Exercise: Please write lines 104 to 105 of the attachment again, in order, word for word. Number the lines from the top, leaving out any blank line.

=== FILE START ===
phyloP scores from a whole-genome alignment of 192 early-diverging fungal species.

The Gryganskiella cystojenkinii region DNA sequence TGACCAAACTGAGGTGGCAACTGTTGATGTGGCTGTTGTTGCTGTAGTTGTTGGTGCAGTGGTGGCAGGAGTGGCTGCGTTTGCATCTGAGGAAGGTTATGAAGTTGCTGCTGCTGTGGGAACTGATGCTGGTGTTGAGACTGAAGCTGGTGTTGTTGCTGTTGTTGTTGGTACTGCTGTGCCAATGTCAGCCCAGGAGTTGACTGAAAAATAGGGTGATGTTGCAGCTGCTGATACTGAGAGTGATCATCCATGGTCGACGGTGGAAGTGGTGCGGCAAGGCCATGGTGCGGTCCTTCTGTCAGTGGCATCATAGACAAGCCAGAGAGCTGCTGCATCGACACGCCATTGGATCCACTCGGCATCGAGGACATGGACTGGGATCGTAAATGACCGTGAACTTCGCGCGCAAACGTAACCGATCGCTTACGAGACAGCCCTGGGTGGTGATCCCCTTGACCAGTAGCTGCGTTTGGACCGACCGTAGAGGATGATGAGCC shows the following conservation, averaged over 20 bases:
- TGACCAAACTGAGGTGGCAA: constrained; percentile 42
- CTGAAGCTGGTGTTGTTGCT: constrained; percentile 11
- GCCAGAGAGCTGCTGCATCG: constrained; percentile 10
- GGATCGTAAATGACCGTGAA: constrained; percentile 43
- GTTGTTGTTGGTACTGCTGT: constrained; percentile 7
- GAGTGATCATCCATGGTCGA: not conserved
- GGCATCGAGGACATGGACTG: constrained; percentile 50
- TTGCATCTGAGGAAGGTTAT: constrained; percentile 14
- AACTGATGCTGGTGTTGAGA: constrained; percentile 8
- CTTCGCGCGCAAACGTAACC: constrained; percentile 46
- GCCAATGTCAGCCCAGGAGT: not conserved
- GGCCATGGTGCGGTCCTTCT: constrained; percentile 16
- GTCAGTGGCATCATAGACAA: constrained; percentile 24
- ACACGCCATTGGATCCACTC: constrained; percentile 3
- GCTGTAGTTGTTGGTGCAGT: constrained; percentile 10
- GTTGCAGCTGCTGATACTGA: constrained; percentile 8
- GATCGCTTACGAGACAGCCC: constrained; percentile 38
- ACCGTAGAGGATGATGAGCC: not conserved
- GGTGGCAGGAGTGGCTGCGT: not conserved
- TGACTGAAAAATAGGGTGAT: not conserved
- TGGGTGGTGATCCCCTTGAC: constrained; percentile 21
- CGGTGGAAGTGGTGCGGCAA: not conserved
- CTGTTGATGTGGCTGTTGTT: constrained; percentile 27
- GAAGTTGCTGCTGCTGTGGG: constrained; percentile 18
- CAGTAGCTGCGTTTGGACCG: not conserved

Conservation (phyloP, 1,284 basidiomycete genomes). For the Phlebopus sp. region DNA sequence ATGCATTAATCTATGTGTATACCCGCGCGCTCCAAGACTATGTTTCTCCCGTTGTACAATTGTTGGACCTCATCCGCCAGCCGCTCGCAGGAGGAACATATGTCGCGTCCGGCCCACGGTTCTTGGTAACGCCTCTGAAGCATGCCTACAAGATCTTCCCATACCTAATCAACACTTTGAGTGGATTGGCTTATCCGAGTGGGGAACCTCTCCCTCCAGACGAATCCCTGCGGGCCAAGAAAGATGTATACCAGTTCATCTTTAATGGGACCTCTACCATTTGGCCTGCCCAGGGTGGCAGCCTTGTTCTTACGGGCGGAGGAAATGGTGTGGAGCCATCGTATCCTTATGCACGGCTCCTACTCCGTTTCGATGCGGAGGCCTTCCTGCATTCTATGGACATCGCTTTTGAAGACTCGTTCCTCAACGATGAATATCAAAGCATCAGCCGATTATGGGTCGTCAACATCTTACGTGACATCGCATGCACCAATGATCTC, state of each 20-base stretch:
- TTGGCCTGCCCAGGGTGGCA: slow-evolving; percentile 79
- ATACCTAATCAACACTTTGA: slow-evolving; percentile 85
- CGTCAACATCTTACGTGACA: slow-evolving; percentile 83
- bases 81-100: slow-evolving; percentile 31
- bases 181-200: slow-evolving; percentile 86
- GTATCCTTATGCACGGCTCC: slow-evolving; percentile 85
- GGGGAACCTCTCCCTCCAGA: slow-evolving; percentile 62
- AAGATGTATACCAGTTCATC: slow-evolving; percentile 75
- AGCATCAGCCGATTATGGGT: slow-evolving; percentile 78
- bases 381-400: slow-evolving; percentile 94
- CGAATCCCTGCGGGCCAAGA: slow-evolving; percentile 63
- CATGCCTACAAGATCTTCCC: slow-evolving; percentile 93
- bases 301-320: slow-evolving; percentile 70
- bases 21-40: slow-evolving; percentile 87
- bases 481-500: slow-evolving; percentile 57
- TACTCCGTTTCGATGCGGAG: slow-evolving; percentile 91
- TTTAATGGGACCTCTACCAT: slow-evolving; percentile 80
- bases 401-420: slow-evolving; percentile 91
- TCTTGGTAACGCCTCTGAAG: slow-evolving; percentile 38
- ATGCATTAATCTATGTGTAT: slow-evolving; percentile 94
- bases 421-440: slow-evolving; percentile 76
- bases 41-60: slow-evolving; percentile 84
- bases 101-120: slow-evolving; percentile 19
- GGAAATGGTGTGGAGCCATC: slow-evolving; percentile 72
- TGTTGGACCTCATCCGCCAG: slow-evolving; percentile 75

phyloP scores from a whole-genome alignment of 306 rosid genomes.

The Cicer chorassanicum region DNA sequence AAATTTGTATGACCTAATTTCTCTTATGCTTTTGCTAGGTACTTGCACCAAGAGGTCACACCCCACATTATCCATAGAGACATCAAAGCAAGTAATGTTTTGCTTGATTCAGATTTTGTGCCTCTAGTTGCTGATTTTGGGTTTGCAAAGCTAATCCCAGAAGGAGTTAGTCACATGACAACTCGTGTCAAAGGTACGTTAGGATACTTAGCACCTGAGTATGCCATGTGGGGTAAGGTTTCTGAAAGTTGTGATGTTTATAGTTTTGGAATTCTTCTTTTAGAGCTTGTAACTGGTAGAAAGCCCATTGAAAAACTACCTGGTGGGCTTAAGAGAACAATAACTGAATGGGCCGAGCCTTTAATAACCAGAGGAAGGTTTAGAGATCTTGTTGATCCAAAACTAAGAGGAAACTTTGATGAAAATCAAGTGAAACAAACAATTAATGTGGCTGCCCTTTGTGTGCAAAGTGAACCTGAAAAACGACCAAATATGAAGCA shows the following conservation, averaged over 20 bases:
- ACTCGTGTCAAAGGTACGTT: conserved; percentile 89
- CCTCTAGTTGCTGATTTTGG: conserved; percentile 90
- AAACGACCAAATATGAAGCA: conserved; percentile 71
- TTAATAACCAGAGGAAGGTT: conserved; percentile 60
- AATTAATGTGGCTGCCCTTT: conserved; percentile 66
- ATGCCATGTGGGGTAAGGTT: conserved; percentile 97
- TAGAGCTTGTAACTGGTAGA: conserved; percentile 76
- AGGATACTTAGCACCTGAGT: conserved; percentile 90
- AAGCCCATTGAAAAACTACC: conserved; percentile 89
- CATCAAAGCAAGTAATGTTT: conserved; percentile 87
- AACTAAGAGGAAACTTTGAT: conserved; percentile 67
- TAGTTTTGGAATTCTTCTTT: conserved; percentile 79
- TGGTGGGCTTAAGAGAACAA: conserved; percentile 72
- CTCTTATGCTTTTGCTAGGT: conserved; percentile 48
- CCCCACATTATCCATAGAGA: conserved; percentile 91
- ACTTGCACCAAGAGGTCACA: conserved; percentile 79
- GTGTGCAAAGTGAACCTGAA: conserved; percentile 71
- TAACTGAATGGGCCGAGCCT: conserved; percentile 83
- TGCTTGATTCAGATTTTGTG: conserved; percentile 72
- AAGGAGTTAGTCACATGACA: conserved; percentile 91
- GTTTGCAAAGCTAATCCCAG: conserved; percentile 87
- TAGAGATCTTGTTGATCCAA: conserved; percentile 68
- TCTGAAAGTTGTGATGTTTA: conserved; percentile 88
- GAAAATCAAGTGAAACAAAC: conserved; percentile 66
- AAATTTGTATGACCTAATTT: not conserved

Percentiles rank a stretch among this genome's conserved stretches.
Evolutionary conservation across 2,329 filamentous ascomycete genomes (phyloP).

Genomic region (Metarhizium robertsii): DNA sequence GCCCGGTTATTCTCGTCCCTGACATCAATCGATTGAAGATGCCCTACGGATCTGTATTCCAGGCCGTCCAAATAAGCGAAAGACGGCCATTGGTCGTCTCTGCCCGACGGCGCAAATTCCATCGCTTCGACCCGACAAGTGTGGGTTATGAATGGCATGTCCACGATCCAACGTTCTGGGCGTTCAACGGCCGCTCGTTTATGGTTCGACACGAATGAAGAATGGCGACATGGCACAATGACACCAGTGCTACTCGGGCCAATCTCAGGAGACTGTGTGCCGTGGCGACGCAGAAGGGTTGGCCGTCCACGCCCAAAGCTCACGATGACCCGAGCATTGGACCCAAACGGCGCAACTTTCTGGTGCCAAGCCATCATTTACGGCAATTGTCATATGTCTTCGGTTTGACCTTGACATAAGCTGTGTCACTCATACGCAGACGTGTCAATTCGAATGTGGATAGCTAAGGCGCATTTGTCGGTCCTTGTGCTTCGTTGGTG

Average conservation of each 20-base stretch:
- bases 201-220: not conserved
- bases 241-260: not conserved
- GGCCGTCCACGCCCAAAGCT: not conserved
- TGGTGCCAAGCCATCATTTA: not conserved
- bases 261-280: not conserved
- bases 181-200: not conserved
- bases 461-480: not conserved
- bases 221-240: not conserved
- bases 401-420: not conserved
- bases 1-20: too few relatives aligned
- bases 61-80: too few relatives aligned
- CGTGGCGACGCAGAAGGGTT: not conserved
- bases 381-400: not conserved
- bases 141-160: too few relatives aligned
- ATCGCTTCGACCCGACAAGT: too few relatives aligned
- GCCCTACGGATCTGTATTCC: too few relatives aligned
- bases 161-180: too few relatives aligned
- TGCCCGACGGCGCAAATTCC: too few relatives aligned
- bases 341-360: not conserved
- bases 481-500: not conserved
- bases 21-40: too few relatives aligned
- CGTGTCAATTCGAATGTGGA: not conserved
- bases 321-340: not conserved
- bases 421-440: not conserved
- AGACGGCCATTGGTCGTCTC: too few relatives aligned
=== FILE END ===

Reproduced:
- bases 481-500: not conserved
- bases 21-40: too few relatives aligned